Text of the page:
I have nothing very interesting to write about this evening, but since my beloved grandmother has asked that I please not “let her down”, I will post a short update.

Today, I attended a conference for trainers up here in Seattle. I really enjoyed listening to the keynote speaker at 8:30, the same person’s mid-morning talk, and then a few other afternoon sessions led by different speakers (where we discussed how to onboard new employees, keep them engaged during training, and adapt to the changing paces and media content of classes).


After the conference, I followed Google Maps to a nearby vintage clothing store: Bon Voyage.

I stepped inside and was immediately taken by the ambiance of the store. I leafed through an intimately small collection of racks, each of them featuring all kinds of treasures, and selected a few items to try on. Of the four, one fit perfectly: a black and copper dress with a fun (and cool) fringed hemline.


“Ohhhhhhh, I just loooooooove that dress,” an employee raved as I neared the checkout register.

“Thank you!” I smiled at her. “I love daleks — you know, in Doctor Who? — and the copper ones are my favorite, and THIS dress is black and copper,” I explained, realizing, halfway through my reply, that her compliment didn’t really necessitate an explanation.


“Ahhhhh, yes,” she murmured kindly, quickly stepping past me.


The other girl who rung me up (and who I assume owns the store) was also very kind, and she was also very excited.

“My mom just flew in from Norway!” she cheered, lifting her shoulders up to her ears and cracking a grin. “And I’m charging you $14 for this dress instead of $16, because four people tried it on today, and you’re the one it fit,” she said.

“Oh wow — thank you so much!” I gushed, surprised.


At that moment in time, I may or may not have knelt down and noticed slash purchased something cute within the glass display case that I knew my best friend who may or may not read this blog post would like.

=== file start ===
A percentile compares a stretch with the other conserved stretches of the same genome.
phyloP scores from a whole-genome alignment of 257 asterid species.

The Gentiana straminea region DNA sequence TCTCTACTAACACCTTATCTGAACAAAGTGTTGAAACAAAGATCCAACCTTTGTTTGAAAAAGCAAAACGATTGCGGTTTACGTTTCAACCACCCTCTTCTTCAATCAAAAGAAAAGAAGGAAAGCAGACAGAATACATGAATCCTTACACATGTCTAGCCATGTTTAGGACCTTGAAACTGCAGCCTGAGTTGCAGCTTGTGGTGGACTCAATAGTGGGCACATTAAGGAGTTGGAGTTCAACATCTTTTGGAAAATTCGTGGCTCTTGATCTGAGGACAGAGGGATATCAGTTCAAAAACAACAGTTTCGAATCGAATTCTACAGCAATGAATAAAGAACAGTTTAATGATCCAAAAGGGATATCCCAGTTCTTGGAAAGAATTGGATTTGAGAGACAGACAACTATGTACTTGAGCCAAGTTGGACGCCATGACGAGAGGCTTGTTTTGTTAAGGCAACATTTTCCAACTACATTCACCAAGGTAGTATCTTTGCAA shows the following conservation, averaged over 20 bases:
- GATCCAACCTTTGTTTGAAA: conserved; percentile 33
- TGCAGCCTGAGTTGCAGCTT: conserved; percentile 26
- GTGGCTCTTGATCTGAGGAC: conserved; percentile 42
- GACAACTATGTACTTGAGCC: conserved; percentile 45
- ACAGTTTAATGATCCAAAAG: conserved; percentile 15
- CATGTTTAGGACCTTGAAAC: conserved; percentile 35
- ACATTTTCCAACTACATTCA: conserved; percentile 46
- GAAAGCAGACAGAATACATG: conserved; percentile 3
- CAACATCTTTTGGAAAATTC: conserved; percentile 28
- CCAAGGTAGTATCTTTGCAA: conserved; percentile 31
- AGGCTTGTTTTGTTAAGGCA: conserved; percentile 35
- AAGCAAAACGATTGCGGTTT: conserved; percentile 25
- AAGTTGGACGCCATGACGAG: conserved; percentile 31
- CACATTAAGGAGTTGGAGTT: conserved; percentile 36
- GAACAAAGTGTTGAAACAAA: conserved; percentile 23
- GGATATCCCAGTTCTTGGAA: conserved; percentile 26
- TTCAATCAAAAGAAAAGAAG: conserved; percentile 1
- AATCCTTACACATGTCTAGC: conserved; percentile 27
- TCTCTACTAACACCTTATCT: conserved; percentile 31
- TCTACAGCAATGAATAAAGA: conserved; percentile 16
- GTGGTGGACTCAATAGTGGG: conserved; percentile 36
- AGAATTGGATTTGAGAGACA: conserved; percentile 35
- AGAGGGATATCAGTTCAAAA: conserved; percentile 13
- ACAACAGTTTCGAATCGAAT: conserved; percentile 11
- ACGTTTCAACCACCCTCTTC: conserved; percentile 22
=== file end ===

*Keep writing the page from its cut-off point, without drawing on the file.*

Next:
“Ahhhhhh — yesssssss… I was JUST crushing on this thing a few minutes ago,” the store owner may or may not have said, sighing as she may or may not have unlocked the cabinet and reached her arm inside of it. 


After quietly exiting the store, I went on the hunt (as only a vegetarian can) for dinner, meandering down the dimly-lit streets by Elliott Bay and carefully side-stepping an upturned cardboard plate, a packet of condoms, forty seven crushed cigarettes and the absolute loveliest red and orange and yellow leaves. The leaves, at least, were nice to look at. A fall wind had been sweeping up and down the streets all day long — tickling my neck, blowing through my hair, and playing with the plastic bag in my hand — and as it continued carrying on into the evening, it just felt extra magical.

As I walked, I noticed tents everywhere — erected behind buildings, tucked into alleys, and even located right off of the highway. I saw a woman lean out of one of them and ask a man to light her cigarette; I looked away.

The streets smelled like weed, urine, and – sometimes – laundry detergent. I stepped across them quickly.


As far as dinner was concerned, I wasn’t very hungry; I’d had Indian food for lunch and it had been so tasty that I’d eaten nearly half of the portion they’d given me. It had also been a bit pricier than I’d expected, so I wanted to offset its costs with a cheap dinner.


I’ll just duck into a grocery store and grab a few things, I decided.


I asked Google Maps where I could find a grocery store, crossing my fingers that a Whole Foods would be nearby, but the closest place was not a Whole Foods. It was, however, becoming much darker outside than I was comfortable with, so I went with it anyways.


When I stepped into the store, it appeared to be a mom-and-pop-shop type of deal… disorderly, offering a myriad of things, and with a distinctly homey feel to it.

Let’s see… cheap and easy…

After approximately seven minutes of perusing, I decided to purchase the following:

  • a 16-ounce bottle of Smart Water,
  • a 12-ounce bottle of Virgil’s Root Beer Zero,
  • a .75-ounce wedge of cheese (three-bite-sized), and
  • a 15-ounce jar of chunky, mild salsa.


This should be like eight bucks, I estimated (as none of the items were marked with a price tag).

“11.57,” the cashier announced.

Fuckin hell, I thought to myself, handing the man my Discover card.

“Can do Visa instead, yes?”

“Sure,” I replied. You’ve already jacked your prices up like mad, but if me swiping a Visa card will get you a little more interchange income, I’m happy to do it.


So I lugged my light, brown paper bag back to the hotel and stepped into an elevator. A woman joined me, and as I waited for us to arrive to the 11th floor, I noticed a Whole Foods shopping bag in her right hand.

“Hey — how far away was Whole Foods?” I asked her, nodding towards the bag.

“About a fifteen minute walk!” she smiled.


I exited the elevator, swiped a card to unlock the door to my room, shed my cool kid, red denim pants onto the floor and then began my merry little feast.


Getting to know Salsa… I can understand why s/he was so pricey now: SALSA CAN TALK!


Sidebar: IN ALL FAIRNESS, the cost of living is higher in Seattle than it is in Bham, making $11.57 not THAT big of a deal. I just like to rant, is all. 🙂



Aun Aqui

Still here

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Personal stories, lengthy rants, and lighthearted explosions of optimism, all neatly bundled into one blog.

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